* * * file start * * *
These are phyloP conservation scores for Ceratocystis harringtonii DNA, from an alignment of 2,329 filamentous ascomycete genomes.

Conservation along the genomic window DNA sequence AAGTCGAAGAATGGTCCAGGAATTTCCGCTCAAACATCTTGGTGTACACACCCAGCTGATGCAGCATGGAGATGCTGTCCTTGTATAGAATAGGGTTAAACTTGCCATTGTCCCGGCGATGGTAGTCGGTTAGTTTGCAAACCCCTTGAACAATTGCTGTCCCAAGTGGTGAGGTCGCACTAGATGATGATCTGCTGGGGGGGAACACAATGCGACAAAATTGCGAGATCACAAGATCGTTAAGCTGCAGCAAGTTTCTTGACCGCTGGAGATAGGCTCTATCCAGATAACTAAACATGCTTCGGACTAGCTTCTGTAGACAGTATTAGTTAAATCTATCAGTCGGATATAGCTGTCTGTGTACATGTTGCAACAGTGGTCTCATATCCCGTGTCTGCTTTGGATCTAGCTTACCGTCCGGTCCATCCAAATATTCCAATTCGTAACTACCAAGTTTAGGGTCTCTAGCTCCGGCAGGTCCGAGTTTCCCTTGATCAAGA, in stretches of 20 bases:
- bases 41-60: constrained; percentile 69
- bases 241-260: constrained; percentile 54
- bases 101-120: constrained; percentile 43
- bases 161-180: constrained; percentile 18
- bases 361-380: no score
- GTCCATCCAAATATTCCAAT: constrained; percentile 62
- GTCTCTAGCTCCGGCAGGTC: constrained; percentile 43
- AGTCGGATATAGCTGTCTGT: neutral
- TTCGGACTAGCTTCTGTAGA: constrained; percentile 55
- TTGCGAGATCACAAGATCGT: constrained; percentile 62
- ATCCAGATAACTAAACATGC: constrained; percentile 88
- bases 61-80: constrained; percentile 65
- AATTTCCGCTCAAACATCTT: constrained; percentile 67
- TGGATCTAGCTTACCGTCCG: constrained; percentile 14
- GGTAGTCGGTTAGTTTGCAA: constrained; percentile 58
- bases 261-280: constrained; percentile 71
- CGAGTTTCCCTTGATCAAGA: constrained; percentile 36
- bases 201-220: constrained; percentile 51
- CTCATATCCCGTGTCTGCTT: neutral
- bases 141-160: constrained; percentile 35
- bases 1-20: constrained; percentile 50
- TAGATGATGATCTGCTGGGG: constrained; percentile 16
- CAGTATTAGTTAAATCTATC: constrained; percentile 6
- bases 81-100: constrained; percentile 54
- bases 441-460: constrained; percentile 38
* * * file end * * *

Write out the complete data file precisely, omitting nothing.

These are phyloP conservation scores for Ceratocystis harringtonii DNA, from an alignment of 2,329 filamentous ascomycete genomes.

Conservation along the genomic window DNA sequence AAGTCGAAGAATGGTCCAGGAATTTCCGCTCAAACATCTTGGTGTACACACCCAGCTGATGCAGCATGGAGATGCTGTCCTTGTATAGAATAGGGTTAAACTTGCCATTGTCCCGGCGATGGTAGTCGGTTAGTTTGCAAACCCCTTGAACAATTGCTGTCCCAAGTGGTGAGGTCGCACTAGATGATGATCTGCTGGGGGGGAACACAATGCGACAAAATTGCGAGATCACAAGATCGTTAAGCTGCAGCAAGTTTCTTGACCGCTGGAGATAGGCTCTATCCAGATAACTAAACATGCTTCGGACTAGCTTCTGTAGACAGTATTAGTTAAATCTATCAGTCGGATATAGCTGTCTGTGTACATGTTGCAACAGTGGTCTCATATCCCGTGTCTGCTTTGGATCTAGCTTACCGTCCGGTCCATCCAAATATTCCAATTCGTAACTACCAAGTTTAGGGTCTCTAGCTCCGGCAGGTCCGAGTTTCCCTTGATCAAGA, in stretches of 20 bases:
- bases 41-60: constrained; percentile 69
- bases 241-260: constrained; percentile 54
- bases 101-120: constrained; percentile 43
- bases 161-180: constrained; percentile 18
- bases 361-380: no score
- GTCCATCCAAATATTCCAAT: constrained; percentile 62
- GTCTCTAGCTCCGGCAGGTC: constrained; percentile 43
- AGTCGGATATAGCTGTCTGT: neutral
- TTCGGACTAGCTTCTGTAGA: constrained; percentile 55
- TTGCGAGATCACAAGATCGT: constrained; percentile 62
- ATCCAGATAACTAAACATGC: constrained; percentile 88
- bases 61-80: constrained; percentile 65
- AATTTCCGCTCAAACATCTT: constrained; percentile 67
- TGGATCTAGCTTACCGTCCG: constrained; percentile 14
- GGTAGTCGGTTAGTTTGCAA: constrained; percentile 58
- bases 261-280: constrained; percentile 71
- CGAGTTTCCCTTGATCAAGA: constrained; percentile 36
- bases 201-220: constrained; percentile 51
- CTCATATCCCGTGTCTGCTT: neutral
- bases 141-160: constrained; percentile 35
- bases 1-20: constrained; percentile 50
- TAGATGATGATCTGCTGGGG: constrained; percentile 16
- CAGTATTAGTTAAATCTATC: constrained; percentile 6
- bases 81-100: constrained; percentile 54
- bases 441-460: constrained; percentile 38